DSP 162 Straight Vodka captures the very best of what wheat and grapes bring to the equation in a vodka, and it manages to present those flavors like they were designed from the start to go together. Although the flavors are distinct, it’s nice that they aren’t heavy handed, as DSP 162 is very much a vodka and not just an eau de vie mixed with vodka. Easy enough to sip neat, DSP 162 Straight Vodka has enough structure to be mixed and it does exceptionally well with tonic.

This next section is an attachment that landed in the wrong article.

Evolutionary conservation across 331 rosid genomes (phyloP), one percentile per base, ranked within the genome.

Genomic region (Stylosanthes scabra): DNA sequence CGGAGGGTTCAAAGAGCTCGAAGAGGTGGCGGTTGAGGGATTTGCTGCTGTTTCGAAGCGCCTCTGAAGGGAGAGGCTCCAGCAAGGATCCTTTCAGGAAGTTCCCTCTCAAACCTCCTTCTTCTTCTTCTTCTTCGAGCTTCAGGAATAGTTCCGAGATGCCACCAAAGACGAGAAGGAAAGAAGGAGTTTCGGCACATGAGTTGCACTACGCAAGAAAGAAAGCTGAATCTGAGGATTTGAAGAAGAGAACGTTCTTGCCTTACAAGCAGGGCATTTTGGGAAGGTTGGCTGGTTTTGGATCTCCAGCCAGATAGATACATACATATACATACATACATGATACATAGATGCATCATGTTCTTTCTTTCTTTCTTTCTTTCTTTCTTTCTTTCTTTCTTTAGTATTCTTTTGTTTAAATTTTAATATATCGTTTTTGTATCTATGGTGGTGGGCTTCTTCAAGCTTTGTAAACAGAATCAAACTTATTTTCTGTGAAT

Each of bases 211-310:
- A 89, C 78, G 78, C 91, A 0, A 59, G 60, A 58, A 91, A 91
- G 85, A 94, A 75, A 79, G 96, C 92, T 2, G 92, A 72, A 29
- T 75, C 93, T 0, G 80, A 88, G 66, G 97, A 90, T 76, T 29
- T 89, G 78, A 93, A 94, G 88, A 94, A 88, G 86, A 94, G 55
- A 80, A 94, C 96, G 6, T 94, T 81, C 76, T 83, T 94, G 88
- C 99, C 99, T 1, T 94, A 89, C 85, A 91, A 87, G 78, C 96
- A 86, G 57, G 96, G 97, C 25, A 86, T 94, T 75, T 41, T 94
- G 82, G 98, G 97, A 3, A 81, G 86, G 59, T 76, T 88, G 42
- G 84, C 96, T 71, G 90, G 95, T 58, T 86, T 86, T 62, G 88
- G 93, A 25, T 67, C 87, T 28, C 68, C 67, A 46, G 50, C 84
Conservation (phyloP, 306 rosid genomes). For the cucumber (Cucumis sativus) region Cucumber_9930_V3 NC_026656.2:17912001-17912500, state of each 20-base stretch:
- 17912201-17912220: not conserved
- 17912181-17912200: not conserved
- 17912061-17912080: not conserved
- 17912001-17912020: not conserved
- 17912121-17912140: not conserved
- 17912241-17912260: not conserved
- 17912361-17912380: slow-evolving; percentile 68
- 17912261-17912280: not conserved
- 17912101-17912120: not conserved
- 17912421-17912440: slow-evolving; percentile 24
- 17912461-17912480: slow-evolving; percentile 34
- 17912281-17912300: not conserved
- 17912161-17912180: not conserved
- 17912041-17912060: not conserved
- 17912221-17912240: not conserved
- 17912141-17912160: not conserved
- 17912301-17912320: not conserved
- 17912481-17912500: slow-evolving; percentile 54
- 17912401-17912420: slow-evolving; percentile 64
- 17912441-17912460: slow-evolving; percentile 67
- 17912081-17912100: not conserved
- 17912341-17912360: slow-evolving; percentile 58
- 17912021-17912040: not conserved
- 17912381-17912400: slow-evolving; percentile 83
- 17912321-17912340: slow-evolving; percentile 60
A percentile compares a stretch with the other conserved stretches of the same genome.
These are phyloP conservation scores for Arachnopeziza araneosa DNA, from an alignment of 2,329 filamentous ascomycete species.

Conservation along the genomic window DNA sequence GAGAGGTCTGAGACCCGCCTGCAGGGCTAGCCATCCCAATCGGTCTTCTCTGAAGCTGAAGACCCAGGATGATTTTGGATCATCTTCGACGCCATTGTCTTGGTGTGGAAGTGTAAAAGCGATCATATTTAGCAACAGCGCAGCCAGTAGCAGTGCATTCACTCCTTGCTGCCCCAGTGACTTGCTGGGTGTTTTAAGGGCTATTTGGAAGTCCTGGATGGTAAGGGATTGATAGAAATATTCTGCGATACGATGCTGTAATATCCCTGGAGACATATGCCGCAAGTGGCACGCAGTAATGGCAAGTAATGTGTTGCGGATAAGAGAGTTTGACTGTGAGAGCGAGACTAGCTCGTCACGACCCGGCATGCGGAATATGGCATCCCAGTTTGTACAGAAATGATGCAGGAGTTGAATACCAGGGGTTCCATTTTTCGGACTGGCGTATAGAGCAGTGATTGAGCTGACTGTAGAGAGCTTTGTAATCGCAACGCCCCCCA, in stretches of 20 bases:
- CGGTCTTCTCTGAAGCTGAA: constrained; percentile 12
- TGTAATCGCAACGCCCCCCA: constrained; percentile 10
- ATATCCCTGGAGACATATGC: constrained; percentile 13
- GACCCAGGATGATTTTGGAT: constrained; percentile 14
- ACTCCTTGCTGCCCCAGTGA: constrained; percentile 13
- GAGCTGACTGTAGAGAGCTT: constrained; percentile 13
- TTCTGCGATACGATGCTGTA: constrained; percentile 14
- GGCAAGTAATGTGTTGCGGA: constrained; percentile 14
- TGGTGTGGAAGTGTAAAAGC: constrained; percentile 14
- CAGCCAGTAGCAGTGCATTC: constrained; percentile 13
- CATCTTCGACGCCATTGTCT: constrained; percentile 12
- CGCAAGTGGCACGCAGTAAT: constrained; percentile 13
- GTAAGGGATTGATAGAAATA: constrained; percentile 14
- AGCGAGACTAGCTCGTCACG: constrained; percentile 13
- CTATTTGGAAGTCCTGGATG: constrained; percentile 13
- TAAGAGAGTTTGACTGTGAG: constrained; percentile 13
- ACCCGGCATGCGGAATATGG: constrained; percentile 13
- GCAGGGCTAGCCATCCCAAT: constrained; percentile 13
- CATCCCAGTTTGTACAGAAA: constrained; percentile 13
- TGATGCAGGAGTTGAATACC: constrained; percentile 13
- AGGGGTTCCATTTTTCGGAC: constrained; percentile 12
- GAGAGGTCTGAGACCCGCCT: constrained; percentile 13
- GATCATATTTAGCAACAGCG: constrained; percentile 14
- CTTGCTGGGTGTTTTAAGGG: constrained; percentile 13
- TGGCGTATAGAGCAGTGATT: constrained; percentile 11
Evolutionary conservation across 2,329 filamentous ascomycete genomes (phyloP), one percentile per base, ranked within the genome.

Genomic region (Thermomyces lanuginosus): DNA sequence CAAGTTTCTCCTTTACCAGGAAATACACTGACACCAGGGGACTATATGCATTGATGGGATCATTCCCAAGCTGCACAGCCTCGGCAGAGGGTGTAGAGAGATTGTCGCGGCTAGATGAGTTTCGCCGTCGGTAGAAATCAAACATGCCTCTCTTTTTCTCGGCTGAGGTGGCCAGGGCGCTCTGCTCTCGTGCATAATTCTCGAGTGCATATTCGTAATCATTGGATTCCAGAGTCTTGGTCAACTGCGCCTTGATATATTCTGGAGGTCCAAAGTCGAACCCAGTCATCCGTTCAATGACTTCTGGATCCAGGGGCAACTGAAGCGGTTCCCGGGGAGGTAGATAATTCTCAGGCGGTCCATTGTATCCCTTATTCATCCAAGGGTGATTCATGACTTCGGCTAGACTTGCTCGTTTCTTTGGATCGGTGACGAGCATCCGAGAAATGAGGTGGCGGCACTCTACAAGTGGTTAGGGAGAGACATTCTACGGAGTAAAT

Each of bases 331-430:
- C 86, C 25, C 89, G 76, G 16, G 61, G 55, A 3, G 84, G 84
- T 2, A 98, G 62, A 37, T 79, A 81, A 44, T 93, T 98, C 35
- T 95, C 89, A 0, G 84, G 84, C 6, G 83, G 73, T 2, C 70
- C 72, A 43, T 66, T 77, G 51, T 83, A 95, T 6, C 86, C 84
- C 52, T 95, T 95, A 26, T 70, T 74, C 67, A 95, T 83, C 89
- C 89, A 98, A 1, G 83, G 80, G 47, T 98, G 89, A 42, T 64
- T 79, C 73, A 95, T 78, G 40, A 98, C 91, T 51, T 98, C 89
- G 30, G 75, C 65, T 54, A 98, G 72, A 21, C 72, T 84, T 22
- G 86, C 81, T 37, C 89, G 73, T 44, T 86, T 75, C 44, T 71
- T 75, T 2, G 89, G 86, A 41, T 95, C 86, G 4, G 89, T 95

DSP CA 162 Citrus Hystrix Vodka (40% ABV / 8o proof, $38) – as with all the DSP CA 162 vodkas, the fruit for Citrus Hystrix comes from the fruit orchards of John Kirkpatrick in Exeter, Tulare County, CA. Citrus Hystrix is flavored using Malaysian limes and Malaysian lime leaves. The limes and leaves are macerated in the vodka and then redistilled using the same Germain-Robin’s antique cognac still used to distill the grape vodka for DPS CA 162 Straight Vodka. Very pale green in color, the nose on the Citrus Hystrix Vodka captures the whole spectrum of lime, from the bitter rind to the tart flesh and the savory leaves, and it adds to the mix a sweet vanilla note that makes it all come together like a great piece of key lime pie. The entry for Citrus Hystrix Vodka is as solid lime as the nose; here it’s even more like key lime pie. The sweetness of the opening does give way to a midpalate which showcases the lime rind and a more tart lime flavor. The sweet element is still there in the midpalate, but it’s dialed back considerably. Towards the end of the midpalate we get a solid white pepper spice which gives balance and structure to the vodka. The finish is extremely long and slightly dry, showcasing lime peel and lime leaves.